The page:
Blood pressure and renal function in a novel vasopressin-deficient, genetically hypertensive rat strain

N. Ashton, R. J. Balment

    Research output: Contribution to journalArticlepeer-review

    Abstract

    Hereditary hypothalamic diabetes insipidus was introduced into the New Zealand genetically hypertensive (NZGH) rat and its normotensive substrain (NZN) by cross-breeding males with female Brattleboro diabetes insipidus (DI) rats. Selective breeding of the resultant DI/hypertensive (DI/H) rats on the basis of maximum systolic blood pressure and vasopressin deficiency produced animals in the F6 generation with blood pressures at 10 weeks of age higher than in DI/normotensive rats (DI/N), but much lower than in age-matched NZGH animals. Age-matched NZN and DI/N rats had comparable blood pressures. Fluid turnover was far greater in DI/N and DI/H rats than in NZN and NZGH rats. Although comparable in DI/N and NZN rats, water balance (intake-urinary loss) was reduced in DI/H rats by comparison with NZGH rats. Sodium balance was lower in DI/N rats compared with NZN rats but did not differ between DI/H and NZGH animals. Both DI groups had lower potassium balances. Basal plasma vasopressin was elevated in NZGH rats compared with NZN rats, while vadopressin was undetectable in DI animals. Plasma aldosterone levels did not differ between groups, but corticosterone was lower in DI/N and DI/H rats by comparison with NZN and NZGH rats. Replacement of vasopressin to achieve physiological plasma hormone levels restored normal fluid management in DI animals and was associated with a modest increase in systolic blood pressure in DI/N animals, compared with sham-treated rats. A much larger increase in blood pressure was observed in AVP-treated DI/H animals, but blood pressure remained below that in NZGH rats. It is apparent that vasopressin may contribute to the hypertension of the NZGH rat and that it may be required from an early age. The mode of this contribution is unclear, but abnormal renal responses have been identified.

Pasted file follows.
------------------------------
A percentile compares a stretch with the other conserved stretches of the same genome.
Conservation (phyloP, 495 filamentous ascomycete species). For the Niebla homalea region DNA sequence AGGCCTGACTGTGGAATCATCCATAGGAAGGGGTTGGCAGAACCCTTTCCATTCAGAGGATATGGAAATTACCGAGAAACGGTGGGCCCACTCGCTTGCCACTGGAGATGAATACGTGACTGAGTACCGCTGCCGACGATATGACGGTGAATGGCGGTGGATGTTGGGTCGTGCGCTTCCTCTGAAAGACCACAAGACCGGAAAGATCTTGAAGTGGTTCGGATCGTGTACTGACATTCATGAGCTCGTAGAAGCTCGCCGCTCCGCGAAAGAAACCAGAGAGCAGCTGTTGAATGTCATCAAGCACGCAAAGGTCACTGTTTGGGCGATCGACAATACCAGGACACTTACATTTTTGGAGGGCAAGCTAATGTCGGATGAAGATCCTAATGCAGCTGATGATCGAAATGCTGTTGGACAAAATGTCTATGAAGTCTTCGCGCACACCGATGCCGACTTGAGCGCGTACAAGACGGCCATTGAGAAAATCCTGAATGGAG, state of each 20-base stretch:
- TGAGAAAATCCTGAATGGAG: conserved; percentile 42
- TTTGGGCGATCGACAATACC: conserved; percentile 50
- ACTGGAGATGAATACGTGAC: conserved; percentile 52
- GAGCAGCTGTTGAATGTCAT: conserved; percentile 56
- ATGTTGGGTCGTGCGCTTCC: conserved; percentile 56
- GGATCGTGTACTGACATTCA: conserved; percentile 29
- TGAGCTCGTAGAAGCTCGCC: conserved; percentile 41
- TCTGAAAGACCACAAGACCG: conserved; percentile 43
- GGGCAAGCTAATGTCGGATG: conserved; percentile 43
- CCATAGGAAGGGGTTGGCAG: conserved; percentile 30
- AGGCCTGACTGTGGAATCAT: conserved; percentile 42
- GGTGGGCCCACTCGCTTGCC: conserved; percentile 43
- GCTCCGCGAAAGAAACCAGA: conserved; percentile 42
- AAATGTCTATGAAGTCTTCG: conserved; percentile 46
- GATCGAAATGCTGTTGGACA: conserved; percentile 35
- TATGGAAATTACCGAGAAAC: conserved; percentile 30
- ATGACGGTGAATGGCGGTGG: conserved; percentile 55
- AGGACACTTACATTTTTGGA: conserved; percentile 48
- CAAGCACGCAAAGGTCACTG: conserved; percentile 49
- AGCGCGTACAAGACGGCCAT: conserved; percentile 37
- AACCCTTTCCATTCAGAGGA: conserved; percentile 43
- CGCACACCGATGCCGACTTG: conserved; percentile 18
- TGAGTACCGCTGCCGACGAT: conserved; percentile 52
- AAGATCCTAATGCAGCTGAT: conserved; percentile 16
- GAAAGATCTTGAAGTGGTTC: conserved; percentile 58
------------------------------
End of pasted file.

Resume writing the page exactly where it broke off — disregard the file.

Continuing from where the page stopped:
Original languageEnglish
    Pages (from-to)21-34
    Number of pages13
    JournalJournal of Physiology
    Volume410
    Publication statusPublished - 1989

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